A little update: The Shinjuku iLand Tower Burger King said they ran out of these (that is, sold the first 30 at 770 yen) by 9:00 am when they open at 7:00 am. They also said that some people then paid the full price (1450 yen) for them thereafter. I guess that once they got the idea in the idea in their heads that they wanted it, they just had to have it.
Thursday, October 22, 2009
Lately, I've been rather lucky about finding mini KitKats for individual sale at convenience stores. That means I don't have to gamble on a huge bag of them while not knowing whether I like them or not. For some reason, these "suppai orange" KitKats never made it to the individual bins. If I had to guess, I'd think it has something to do with the fact that a lot of those individual bars don't seem to be selling very well. I still see ramune KitKat minis for sale in AM/PM and they were a summer release. While it's not unusual for older seasonal releases to show up at the discount snack store long after the season passes, it's unusual to see them in a convenience store.
I did buy these in the discount snack shop, but mainly because they were on sale for 198 yen ($2.20). For the record, these types of bags usually sell for about 258 yen ($2.88). I didn't pay close attention, but I believe that there were 14 12.3 gram (.43 oz.) bars in the bag. "Suppai orange", incidentally is "sour orange", so this is another in a long line of chocolate orange combinations that I've sampled in Japan.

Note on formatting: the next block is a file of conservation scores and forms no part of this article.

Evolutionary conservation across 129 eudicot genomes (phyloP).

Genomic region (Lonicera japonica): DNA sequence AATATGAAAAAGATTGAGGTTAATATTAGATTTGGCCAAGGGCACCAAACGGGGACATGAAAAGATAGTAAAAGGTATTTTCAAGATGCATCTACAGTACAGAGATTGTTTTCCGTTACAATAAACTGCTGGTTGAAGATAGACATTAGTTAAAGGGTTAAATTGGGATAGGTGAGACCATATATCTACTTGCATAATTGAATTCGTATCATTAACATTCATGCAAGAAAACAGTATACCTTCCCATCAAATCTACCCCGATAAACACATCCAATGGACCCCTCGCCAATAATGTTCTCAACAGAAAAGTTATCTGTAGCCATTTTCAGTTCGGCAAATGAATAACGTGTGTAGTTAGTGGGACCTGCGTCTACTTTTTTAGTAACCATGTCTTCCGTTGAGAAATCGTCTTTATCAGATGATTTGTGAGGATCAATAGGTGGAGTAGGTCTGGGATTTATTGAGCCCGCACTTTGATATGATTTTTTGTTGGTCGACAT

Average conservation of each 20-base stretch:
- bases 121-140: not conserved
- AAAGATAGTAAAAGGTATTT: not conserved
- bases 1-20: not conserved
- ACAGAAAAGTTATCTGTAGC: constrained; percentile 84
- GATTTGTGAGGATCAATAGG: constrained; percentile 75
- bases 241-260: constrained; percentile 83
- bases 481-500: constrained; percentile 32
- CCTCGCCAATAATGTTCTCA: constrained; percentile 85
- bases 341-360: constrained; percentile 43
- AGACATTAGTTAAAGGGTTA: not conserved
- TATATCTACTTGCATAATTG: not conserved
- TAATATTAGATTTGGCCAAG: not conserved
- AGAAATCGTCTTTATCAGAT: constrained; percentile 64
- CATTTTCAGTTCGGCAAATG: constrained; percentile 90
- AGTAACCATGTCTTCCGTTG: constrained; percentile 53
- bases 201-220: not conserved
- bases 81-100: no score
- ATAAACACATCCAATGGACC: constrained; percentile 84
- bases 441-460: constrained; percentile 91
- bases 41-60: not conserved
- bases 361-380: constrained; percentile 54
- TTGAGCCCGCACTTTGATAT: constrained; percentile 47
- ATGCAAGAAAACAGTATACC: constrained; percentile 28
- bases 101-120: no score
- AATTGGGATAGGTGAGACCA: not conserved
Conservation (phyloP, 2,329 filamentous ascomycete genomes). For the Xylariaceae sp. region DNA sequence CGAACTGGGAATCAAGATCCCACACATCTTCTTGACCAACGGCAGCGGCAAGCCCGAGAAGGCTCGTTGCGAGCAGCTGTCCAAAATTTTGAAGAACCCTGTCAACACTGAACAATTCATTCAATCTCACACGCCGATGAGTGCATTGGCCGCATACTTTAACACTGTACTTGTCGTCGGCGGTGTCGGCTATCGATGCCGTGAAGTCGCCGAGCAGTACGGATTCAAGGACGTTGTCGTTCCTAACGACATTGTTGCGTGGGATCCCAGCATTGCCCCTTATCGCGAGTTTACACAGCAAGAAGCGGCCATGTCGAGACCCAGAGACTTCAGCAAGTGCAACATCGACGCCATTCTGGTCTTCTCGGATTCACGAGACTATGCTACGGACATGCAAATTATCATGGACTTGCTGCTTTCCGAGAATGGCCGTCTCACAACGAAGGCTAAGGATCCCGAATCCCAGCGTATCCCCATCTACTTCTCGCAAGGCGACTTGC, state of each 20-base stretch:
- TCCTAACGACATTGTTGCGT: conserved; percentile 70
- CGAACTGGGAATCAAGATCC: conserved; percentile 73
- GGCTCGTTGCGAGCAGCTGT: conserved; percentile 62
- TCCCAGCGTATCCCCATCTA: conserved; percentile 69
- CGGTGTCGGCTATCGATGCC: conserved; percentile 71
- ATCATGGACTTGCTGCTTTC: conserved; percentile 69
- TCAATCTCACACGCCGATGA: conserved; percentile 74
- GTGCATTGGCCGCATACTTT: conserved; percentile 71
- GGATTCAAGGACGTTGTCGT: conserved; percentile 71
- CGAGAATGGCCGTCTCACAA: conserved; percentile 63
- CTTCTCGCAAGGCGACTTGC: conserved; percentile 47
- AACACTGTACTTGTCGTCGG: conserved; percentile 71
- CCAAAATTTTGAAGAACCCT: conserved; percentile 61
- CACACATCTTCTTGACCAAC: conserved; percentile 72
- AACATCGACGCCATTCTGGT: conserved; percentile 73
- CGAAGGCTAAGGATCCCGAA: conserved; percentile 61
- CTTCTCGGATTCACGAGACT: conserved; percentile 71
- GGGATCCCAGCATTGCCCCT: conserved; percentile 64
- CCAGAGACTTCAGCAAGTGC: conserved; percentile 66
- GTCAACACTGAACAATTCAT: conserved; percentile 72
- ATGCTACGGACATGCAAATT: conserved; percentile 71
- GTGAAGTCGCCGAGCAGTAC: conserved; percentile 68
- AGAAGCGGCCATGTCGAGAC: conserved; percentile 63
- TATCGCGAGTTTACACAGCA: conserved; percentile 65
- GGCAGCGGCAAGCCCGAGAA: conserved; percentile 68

When you first open the package, it smells like a nice orange chocolate flavor. The bars are a bit soft, even at reasonable room temperatures and have the KitKat wafer texture that one would expect. The flavor is a very nice combination of chocolate and intense orange flavor. It's not so much "sour orange" as just strong orange, juicy orange flavor. Frankly, the flavor of this really reminded me of a chocolate and orange Tootsie Roll mixed together, though the texture was pure KitKat.
I really liked these and I think anyone who is a fan of orange and chocolate together may enjoy these. The only concern would be that the orange might be too intense for some. This would be a bigger issue if the orange tasted fake, but I think it has good verisimilitude with real orange flavor.
Wednesday, October 21, 2009
Of all of the strange drinks I've tried, this one presented me with the greatest mystery. Like the Ginger Ale Lemon KitKat, this product represents a flavor that you can't imagine being incorporated into this particular type of product.
I rarely sniff something and think "smells like barf". Pepsi Azuki smells like someone threw up their bean cake. This was not a promising start. It does smell like azuki that has gone off a bit though, so I guess that is something. This was the weirdest color of Pepsi that I've ever seen. My guess is that it was tinted this color to resemble red beans. In the right light, it's a deep pink. In somewhat darker light, it's a ruddy red. The bottle is 207 calories for 490 ml. and I picked it up at Family Mart for 147 yen ($1.62).
The taste isn't nearly as bad as the smell lead me to believe it might be. It mainly tastes like jasmine with a red bean chaser. There's nothing in it which says "Pepsi" to me though. The jasmine flavor is slightly flowery, but dry so that it doesn't seem too perfumey. The azuki bean part hits you at the end and the jasmine at the beginning. This works a bit better than the opposite might.
I wouldn't even ponder buying this again. It's not intolerable or anything, but it's pretty weird. The jasmine part is pleasant enough and makes me wish they'd make a jasmine Pepsi (if they're reading, I may be giving them ideas). If this was sugar-free, I'd finish the bottle, but I'm not spending 207 snack calories for the novelty of drinking the whole thing.